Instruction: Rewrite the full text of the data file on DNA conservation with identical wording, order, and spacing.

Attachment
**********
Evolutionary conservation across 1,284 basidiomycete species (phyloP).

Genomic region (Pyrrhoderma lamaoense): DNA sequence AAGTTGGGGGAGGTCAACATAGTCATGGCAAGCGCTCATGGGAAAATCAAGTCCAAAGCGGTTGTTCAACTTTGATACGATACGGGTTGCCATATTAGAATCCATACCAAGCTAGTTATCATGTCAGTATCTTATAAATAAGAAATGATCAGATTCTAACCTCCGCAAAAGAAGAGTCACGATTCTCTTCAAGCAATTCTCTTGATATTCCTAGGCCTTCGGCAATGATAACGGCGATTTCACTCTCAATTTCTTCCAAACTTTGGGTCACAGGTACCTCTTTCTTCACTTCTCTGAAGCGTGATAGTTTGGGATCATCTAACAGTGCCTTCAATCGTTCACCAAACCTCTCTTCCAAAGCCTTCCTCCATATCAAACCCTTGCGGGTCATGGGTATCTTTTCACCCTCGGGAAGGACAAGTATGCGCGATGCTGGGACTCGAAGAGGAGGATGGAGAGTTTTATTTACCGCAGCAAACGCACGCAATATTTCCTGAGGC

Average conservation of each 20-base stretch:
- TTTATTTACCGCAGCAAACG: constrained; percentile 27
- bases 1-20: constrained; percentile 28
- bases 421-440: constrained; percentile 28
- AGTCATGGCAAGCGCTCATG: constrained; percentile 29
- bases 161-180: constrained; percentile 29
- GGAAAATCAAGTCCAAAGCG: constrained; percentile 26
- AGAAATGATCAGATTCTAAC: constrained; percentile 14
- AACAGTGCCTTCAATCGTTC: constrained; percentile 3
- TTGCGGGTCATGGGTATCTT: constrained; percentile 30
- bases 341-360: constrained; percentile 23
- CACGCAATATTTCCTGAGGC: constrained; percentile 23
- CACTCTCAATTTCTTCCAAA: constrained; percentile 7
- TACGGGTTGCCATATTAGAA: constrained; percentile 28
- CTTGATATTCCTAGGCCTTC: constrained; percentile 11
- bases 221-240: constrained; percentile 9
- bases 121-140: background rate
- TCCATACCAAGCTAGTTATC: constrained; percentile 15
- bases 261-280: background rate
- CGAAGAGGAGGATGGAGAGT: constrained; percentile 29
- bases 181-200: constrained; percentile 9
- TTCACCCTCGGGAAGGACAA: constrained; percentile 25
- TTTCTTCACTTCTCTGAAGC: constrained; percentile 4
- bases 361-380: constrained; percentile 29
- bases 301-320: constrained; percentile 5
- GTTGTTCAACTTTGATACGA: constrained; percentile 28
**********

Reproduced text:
Evolutionary conservation across 1,284 basidiomycete species (phyloP).

Genomic region (Pyrrhoderma lamaoense): DNA sequence AAGTTGGGGGAGGTCAACATAGTCATGGCAAGCGCTCATGGGAAAATCAAGTCCAAAGCGGTTGTTCAACTTTGATACGATACGGGTTGCCATATTAGAATCCATACCAAGCTAGTTATCATGTCAGTATCTTATAAATAAGAAATGATCAGATTCTAACCTCCGCAAAAGAAGAGTCACGATTCTCTTCAAGCAATTCTCTTGATATTCCTAGGCCTTCGGCAATGATAACGGCGATTTCACTCTCAATTTCTTCCAAACTTTGGGTCACAGGTACCTCTTTCTTCACTTCTCTGAAGCGTGATAGTTTGGGATCATCTAACAGTGCCTTCAATCGTTCACCAAACCTCTCTTCCAAAGCCTTCCTCCATATCAAACCCTTGCGGGTCATGGGTATCTTTTCACCCTCGGGAAGGACAAGTATGCGCGATGCTGGGACTCGAAGAGGAGGATGGAGAGTTTTATTTACCGCAGCAAACGCACGCAATATTTCCTGAGGC

Average conservation of each 20-base stretch:
- TTTATTTACCGCAGCAAACG: constrained; percentile 27
- bases 1-20: constrained; percentile 28
- bases 421-440: constrained; percentile 28
- AGTCATGGCAAGCGCTCATG: constrained; percentile 29
- bases 161-180: constrained; percentile 29
- GGAAAATCAAGTCCAAAGCG: constrained; percentile 26
- AGAAATGATCAGATTCTAAC: constrained; percentile 14
- AACAGTGCCTTCAATCGTTC: constrained; percentile 3
- TTGCGGGTCATGGGTATCTT: constrained; percentile 30
- bases 341-360: constrained; percentile 23
- CACGCAATATTTCCTGAGGC: constrained; percentile 23
- CACTCTCAATTTCTTCCAAA: constrained; percentile 7
- TACGGGTTGCCATATTAGAA: constrained; percentile 28
- CTTGATATTCCTAGGCCTTC: constrained; percentile 11
- bases 221-240: constrained; percentile 9
- bases 121-140: background rate
- TCCATACCAAGCTAGTTATC: constrained; percentile 15
- bases 261-280: background rate
- CGAAGAGGAGGATGGAGAGT: constrained; percentile 29
- bases 181-200: constrained; percentile 9
- TTCACCCTCGGGAAGGACAA: constrained; percentile 25
- TTTCTTCACTTCTCTGAAGC: constrained; percentile 4
- bases 361-380: constrained; percentile 29
- bases 301-320: constrained; percentile 5
- GTTGTTCAACTTTGATACGA: constrained; percentile 28